Thursday, June 19, 2014

Heathrow To Kansai: The Class Of '94

The year 1994 seemed to be a very transitional year in my life. Didn't return to Columbia College. I was 23 and had to finally face the reality that holding on to my job at McDonald's, where I'd been since my senior year high school, wasn't gonna suffice. Found a higher paying job that paved the way for me to finally get my own apartment and officially join the rat race. This new job came with strenuous hours and even more strenuous work duties that often left me mentally and physically drained resulting in me having little to no time for a social life. Beforehand, I was the nightlife king. All I had for my refuge was my love for music but at this point, music was also going through a transition.

The house music scene that I was pretty devoted to for more than ten years was in disarray thanks in part to stagnation, new zoning laws and tourism. The airwaves were pretty much dominated by new jack swing and the pop side of r&b aimed at the young urban streets with sounds built more around beats first and instrumentation, if any, second. Live bands simply didn't exist. Any of my favorite soul or jazz funk artists from the 70's & 80's classic periods, who were lucky enough to be still recording, found themselves clambering for spots in the crowded field of adult contemporary and smooth jazz. Not to say I didn't like any of it, (well I wasn't a fan of new jack swing much at all lol) but I felt something was being lost in the music. It had become watered down. I was hearing it but not feeling it. What's a soul music lover to do?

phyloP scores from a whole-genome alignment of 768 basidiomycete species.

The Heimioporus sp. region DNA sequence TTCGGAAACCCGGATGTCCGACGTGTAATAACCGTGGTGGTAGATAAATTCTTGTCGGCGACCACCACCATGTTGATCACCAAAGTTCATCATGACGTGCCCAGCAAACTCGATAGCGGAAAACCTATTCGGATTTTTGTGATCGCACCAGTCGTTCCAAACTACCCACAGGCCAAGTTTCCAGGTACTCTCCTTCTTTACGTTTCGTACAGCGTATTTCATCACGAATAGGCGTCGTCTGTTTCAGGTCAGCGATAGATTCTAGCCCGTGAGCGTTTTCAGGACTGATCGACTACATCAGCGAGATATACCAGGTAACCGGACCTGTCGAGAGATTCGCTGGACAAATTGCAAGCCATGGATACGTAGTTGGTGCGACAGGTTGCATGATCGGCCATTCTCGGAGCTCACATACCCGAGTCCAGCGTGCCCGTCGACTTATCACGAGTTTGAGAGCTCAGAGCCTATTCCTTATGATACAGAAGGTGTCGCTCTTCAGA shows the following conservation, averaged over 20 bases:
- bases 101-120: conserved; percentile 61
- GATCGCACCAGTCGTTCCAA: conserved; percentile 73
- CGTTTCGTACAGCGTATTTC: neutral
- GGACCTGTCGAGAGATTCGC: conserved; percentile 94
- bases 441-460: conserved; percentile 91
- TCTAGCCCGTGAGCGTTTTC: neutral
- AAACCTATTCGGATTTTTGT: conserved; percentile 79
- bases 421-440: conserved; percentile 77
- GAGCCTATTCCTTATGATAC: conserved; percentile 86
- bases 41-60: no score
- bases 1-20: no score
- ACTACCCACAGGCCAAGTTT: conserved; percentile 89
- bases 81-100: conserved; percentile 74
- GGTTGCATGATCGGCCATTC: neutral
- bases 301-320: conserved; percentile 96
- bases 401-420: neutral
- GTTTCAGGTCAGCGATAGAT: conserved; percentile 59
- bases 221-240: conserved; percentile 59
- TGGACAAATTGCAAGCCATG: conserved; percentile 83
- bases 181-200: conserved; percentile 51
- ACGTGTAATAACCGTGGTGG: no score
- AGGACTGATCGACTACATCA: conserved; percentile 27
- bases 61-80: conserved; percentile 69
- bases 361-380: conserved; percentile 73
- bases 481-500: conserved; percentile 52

A few years earlier upon still buying new dance singles on a regular basis, I stumbled upon the music of two bands from the UK that seemed to be oh so inspired by the soul, jazz and funk I grew up on, Brand New Heavies (whom I first bought thanks to Lil Louis dropping "Dream Come True" in his set at Coconuts) and Jamiroquai. I clung to those two bands with all my might hoping for more from them and often wondered if or when they were coming with sophomore albums. Furthermore, being that they were both from overseas, I often wondered were there more artists out there like them.

Enter Gramaphone Record store and the newly formed acid jazz section. I was unclear what acid jazz was initially but if those two bands were filed there, I wanted know who they were filed next to. Perusing I go. DAMN these albums are expensive lol. All imports from the UK and Japan of artists I'd never seen or heard before. The album covers are speaking to me but how do I decide on who to try?

Enter a magazine called Straight No Chaser. This mag was the holy grail of all good things soulful, funky and jazzy in music. This mag became my bible. It seriously opened me up to a whole new world. Artists, dj's, producers, record labels and soulful culture from all around the globe, from the UK street soul and funk jazz movement ie Incognito, Young Disciples, James Taylor Quartet, Outside, Drizabone etc all the way to the movement in Japan ie Monday Michiru, Mondo Grosso, United Future Organization, Kyoto Jazz Massive etc. I was blown away. I felt this movement was tailored just for me. Music that was progressively nostalgic, drawing heavily from the era that shaped my palate but with a freshness making it timeless. Had me hooked, line and sinker lol. My mission was to buy every release I could find, especially those on the Talkin' Loud, Acid Jazz, Dorado, Idyllic, Lollop or 99 Record labels. Took my paycheck every week LMAO.